This is not to say that fossil fuels don’t have an important role to play in our future energy supply. Renewable technologies are not ready yet to provide the large amounts of energy required to power our economy and fulfil our international responsibilities, and probably won’t be for several more decades. Nevertheless, recent studies document that renewables can provide the major share of our electrical energy requirements in 2050 if we have the will to do so and make the necessary investments (see ‘Renewable Electricity Futures Study’, NREL, June 2012). It is also true that our transportation fleets are highly dependent on petroleum-based fuels, and will be for many years until they are electrified and alternate liquid fuels are developed. Also, natural gas has always been recognized as a needed transition fuel to a renewable future. With the U.S. and other countries entering a new natural gas era with the emergence of large amounts of shale gas via fracking , and the ability of natural gas to substitute for coal in power generation and thus reduce carbon emissions, it will be an important part of our energy supply for decades to come. Unfortunately, this glut of shale gas may lead to reduced investments in renewables if national energy policies don’t take this into account.
To sum up my views on why more hasn’t happened in the U.S. since February 1979 when the DPR was released to the public and provided an excellent framework for moving toward a renewable energy future: a plague on all houses. Too many Republicans and some Democrats have been too protective of traditional energy companies, Democrats have often failed to provide needed leadership when opportunities presented themselves, and fossil fuel companies, particularly coal companies, are generally doing what they can to protect their vested interests. However, it is also fair to recognize that several oil companies did invest resources in the early days of photovoltaics to help get things started, as Peter Varadi well documents in his newly published book about the history of PV ‘Sun Above the Horizon’ (Pan Stanford Publishers). Nevertheless, they mostly retreated from these investments when they realized that short term profits were not available, and that a long term perspective would be required.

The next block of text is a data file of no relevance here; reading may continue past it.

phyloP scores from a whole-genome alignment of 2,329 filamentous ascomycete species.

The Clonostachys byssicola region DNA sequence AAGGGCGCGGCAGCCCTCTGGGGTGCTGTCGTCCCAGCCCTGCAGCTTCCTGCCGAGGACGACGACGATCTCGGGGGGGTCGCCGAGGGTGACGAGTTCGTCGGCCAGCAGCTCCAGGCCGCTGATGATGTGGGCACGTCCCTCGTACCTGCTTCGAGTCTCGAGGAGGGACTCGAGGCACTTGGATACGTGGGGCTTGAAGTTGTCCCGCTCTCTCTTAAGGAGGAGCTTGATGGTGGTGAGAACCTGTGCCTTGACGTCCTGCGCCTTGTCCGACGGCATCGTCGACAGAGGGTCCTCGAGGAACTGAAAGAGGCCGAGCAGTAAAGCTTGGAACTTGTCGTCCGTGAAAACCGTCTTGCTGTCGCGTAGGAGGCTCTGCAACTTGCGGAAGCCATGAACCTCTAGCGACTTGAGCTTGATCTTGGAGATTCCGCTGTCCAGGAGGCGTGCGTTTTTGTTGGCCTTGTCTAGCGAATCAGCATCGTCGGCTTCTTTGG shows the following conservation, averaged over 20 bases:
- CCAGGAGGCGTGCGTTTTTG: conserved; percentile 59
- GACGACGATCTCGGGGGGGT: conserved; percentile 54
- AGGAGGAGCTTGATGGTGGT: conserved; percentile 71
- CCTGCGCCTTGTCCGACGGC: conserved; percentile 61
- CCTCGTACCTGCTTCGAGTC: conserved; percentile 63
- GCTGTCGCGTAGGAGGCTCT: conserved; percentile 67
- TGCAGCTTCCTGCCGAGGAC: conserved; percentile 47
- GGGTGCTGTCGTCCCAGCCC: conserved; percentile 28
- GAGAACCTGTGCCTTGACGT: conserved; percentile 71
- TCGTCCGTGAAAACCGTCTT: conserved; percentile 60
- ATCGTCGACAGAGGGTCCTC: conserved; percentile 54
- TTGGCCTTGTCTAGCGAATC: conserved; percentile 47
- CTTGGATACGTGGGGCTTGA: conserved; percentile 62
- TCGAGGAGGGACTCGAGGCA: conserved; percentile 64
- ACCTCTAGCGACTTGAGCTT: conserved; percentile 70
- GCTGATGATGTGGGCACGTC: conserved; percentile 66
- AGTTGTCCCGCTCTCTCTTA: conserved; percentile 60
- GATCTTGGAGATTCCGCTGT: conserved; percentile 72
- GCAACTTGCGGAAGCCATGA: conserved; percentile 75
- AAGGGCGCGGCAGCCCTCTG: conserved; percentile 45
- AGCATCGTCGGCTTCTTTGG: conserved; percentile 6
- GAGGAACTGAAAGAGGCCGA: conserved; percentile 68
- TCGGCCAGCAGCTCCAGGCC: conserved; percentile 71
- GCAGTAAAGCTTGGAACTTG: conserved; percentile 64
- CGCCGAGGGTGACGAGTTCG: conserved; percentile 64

Today, in my opinion President Obama ‘gets it’ about the promise and importance of a renewable energy future.
I believe he is doing what he can to put the U.S. on that path but is facing serious opposition from a too often recalcitrant U.S. Congress. In my view Congress has an obligation to look down the road, anticipate national needs, and take positive steps to address those needs before they become crises. This is an obligation I believe recent Congresses have often not met. We can do a lot better and must if the U.S. is to derive its fair share of benefits from an emerging and inevitable clean energy industry that other countries are working hard to develop and know is the future.